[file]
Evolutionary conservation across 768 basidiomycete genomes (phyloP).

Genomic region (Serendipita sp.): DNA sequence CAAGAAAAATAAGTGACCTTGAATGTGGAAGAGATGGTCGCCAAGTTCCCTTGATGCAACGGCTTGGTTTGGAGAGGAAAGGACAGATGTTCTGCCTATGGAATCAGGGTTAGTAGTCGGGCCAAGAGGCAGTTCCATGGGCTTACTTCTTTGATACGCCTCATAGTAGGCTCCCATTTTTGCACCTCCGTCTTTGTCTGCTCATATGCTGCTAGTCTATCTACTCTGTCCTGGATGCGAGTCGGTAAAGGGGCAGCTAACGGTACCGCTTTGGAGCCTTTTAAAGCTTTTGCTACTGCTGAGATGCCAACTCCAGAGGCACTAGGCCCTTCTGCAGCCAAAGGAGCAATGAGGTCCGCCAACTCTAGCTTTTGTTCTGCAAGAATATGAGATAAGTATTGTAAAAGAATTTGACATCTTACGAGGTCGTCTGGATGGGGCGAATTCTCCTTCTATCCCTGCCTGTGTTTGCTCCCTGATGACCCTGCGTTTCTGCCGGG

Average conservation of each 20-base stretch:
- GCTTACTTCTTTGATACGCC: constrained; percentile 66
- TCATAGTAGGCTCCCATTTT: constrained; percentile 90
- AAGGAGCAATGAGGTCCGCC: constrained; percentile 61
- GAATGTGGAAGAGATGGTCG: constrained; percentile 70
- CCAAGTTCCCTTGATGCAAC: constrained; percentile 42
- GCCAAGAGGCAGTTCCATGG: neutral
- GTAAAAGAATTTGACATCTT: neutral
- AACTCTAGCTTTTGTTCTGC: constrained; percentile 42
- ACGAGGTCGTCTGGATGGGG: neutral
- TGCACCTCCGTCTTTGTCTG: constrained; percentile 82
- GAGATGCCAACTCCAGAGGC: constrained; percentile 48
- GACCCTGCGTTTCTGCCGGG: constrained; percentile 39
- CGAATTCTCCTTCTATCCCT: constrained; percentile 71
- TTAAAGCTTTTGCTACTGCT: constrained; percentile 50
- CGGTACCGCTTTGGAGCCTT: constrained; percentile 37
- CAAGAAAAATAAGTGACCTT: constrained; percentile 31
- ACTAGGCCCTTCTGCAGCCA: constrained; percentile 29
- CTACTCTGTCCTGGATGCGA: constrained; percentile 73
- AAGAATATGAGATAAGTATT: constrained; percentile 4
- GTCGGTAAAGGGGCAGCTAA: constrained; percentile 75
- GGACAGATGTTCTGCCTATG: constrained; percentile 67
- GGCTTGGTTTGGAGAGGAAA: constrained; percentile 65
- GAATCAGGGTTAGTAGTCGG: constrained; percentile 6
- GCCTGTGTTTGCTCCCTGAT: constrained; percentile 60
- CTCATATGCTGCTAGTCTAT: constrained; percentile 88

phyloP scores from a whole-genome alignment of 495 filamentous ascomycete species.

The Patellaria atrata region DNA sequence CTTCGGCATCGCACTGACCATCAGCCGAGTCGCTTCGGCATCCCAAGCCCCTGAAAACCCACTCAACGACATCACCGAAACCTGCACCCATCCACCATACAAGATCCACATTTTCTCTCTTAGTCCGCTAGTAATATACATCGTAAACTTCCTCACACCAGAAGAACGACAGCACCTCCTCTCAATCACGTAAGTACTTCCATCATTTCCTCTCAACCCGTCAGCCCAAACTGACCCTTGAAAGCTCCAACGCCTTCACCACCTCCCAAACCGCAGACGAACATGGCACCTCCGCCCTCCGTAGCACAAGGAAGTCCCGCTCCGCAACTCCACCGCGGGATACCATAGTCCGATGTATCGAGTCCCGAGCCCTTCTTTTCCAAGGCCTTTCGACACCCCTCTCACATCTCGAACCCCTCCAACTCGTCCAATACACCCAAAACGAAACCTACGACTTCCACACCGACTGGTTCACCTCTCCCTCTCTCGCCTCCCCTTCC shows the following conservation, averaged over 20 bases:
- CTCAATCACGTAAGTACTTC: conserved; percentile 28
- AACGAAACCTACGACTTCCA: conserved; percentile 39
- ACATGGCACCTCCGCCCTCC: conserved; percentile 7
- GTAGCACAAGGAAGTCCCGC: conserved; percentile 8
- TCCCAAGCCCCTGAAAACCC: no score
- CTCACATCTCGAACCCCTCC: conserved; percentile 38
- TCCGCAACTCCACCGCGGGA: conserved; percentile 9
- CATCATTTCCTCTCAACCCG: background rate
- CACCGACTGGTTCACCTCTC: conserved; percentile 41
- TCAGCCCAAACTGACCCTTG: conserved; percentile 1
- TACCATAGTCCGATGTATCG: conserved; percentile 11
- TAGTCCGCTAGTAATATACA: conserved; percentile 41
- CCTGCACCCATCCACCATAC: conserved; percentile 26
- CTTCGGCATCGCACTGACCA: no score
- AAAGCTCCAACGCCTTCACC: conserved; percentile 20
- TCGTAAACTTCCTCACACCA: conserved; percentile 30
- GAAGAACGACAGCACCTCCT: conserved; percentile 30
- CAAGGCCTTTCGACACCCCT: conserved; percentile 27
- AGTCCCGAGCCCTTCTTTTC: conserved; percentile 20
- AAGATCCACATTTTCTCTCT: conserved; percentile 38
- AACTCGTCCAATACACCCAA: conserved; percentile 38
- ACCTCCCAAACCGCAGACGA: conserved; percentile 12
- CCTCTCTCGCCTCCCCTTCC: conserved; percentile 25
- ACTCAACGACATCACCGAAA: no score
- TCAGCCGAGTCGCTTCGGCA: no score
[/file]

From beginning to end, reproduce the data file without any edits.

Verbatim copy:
Evolutionary conservation across 768 basidiomycete genomes (phyloP).

Genomic region (Serendipita sp.): DNA sequence CAAGAAAAATAAGTGACCTTGAATGTGGAAGAGATGGTCGCCAAGTTCCCTTGATGCAACGGCTTGGTTTGGAGAGGAAAGGACAGATGTTCTGCCTATGGAATCAGGGTTAGTAGTCGGGCCAAGAGGCAGTTCCATGGGCTTACTTCTTTGATACGCCTCATAGTAGGCTCCCATTTTTGCACCTCCGTCTTTGTCTGCTCATATGCTGCTAGTCTATCTACTCTGTCCTGGATGCGAGTCGGTAAAGGGGCAGCTAACGGTACCGCTTTGGAGCCTTTTAAAGCTTTTGCTACTGCTGAGATGCCAACTCCAGAGGCACTAGGCCCTTCTGCAGCCAAAGGAGCAATGAGGTCCGCCAACTCTAGCTTTTGTTCTGCAAGAATATGAGATAAGTATTGTAAAAGAATTTGACATCTTACGAGGTCGTCTGGATGGGGCGAATTCTCCTTCTATCCCTGCCTGTGTTTGCTCCCTGATGACCCTGCGTTTCTGCCGGG

Average conservation of each 20-base stretch:
- GCTTACTTCTTTGATACGCC: constrained; percentile 66
- TCATAGTAGGCTCCCATTTT: constrained; percentile 90
- AAGGAGCAATGAGGTCCGCC: constrained; percentile 61
- GAATGTGGAAGAGATGGTCG: constrained; percentile 70
- CCAAGTTCCCTTGATGCAAC: constrained; percentile 42
- GCCAAGAGGCAGTTCCATGG: neutral
- GTAAAAGAATTTGACATCTT: neutral
- AACTCTAGCTTTTGTTCTGC: constrained; percentile 42
- ACGAGGTCGTCTGGATGGGG: neutral
- TGCACCTCCGTCTTTGTCTG: constrained; percentile 82
- GAGATGCCAACTCCAGAGGC: constrained; percentile 48
- GACCCTGCGTTTCTGCCGGG: constrained; percentile 39
- CGAATTCTCCTTCTATCCCT: constrained; percentile 71
- TTAAAGCTTTTGCTACTGCT: constrained; percentile 50
- CGGTACCGCTTTGGAGCCTT: constrained; percentile 37
- CAAGAAAAATAAGTGACCTT: constrained; percentile 31
- ACTAGGCCCTTCTGCAGCCA: constrained; percentile 29
- CTACTCTGTCCTGGATGCGA: constrained; percentile 73
- AAGAATATGAGATAAGTATT: constrained; percentile 4
- GTCGGTAAAGGGGCAGCTAA: constrained; percentile 75
- GGACAGATGTTCTGCCTATG: constrained; percentile 67
- GGCTTGGTTTGGAGAGGAAA: constrained; percentile 65
- GAATCAGGGTTAGTAGTCGG: constrained; percentile 6
- GCCTGTGTTTGCTCCCTGAT: constrained; percentile 60
- CTCATATGCTGCTAGTCTAT: constrained; percentile 88

phyloP scores from a whole-genome alignment of 495 filamentous ascomycete species.

The Patellaria atrata region DNA sequence CTTCGGCATCGCACTGACCATCAGCCGAGTCGCTTCGGCATCCCAAGCCCCTGAAAACCCACTCAACGACATCACCGAAACCTGCACCCATCCACCATACAAGATCCACATTTTCTCTCTTAGTCCGCTAGTAATATACATCGTAAACTTCCTCACACCAGAAGAACGACAGCACCTCCTCTCAATCACGTAAGTACTTCCATCATTTCCTCTCAACCCGTCAGCCCAAACTGACCCTTGAAAGCTCCAACGCCTTCACCACCTCCCAAACCGCAGACGAACATGGCACCTCCGCCCTCCGTAGCACAAGGAAGTCCCGCTCCGCAACTCCACCGCGGGATACCATAGTCCGATGTATCGAGTCCCGAGCCCTTCTTTTCCAAGGCCTTTCGACACCCCTCTCACATCTCGAACCCCTCCAACTCGTCCAATACACCCAAAACGAAACCTACGACTTCCACACCGACTGGTTCACCTCTCCCTCTCTCGCCTCCCCTTCC shows the following conservation, averaged over 20 bases:
- CTCAATCACGTAAGTACTTC: conserved; percentile 28
- AACGAAACCTACGACTTCCA: conserved; percentile 39
- ACATGGCACCTCCGCCCTCC: conserved; percentile 7
- GTAGCACAAGGAAGTCCCGC: conserved; percentile 8
- TCCCAAGCCCCTGAAAACCC: no score
- CTCACATCTCGAACCCCTCC: conserved; percentile 38
- TCCGCAACTCCACCGCGGGA: conserved; percentile 9
- CATCATTTCCTCTCAACCCG: background rate
- CACCGACTGGTTCACCTCTC: conserved; percentile 41
- TCAGCCCAAACTGACCCTTG: conserved; percentile 1
- TACCATAGTCCGATGTATCG: conserved; percentile 11
- TAGTCCGCTAGTAATATACA: conserved; percentile 41
- CCTGCACCCATCCACCATAC: conserved; percentile 26
- CTTCGGCATCGCACTGACCA: no score
- AAAGCTCCAACGCCTTCACC: conserved; percentile 20
- TCGTAAACTTCCTCACACCA: conserved; percentile 30
- GAAGAACGACAGCACCTCCT: conserved; percentile 30
- CAAGGCCTTTCGACACCCCT: conserved; percentile 27
- AGTCCCGAGCCCTTCTTTTC: conserved; percentile 20
- AAGATCCACATTTTCTCTCT: conserved; percentile 38
- AACTCGTCCAATACACCCAA: conserved; percentile 38
- ACCTCCCAAACCGCAGACGA: conserved; percentile 12
- CCTCTCTCGCCTCCCCTTCC: conserved; percentile 25
- ACTCAACGACATCACCGAAA: no score
- TCAGCCGAGTCGCTTCGGCA: no score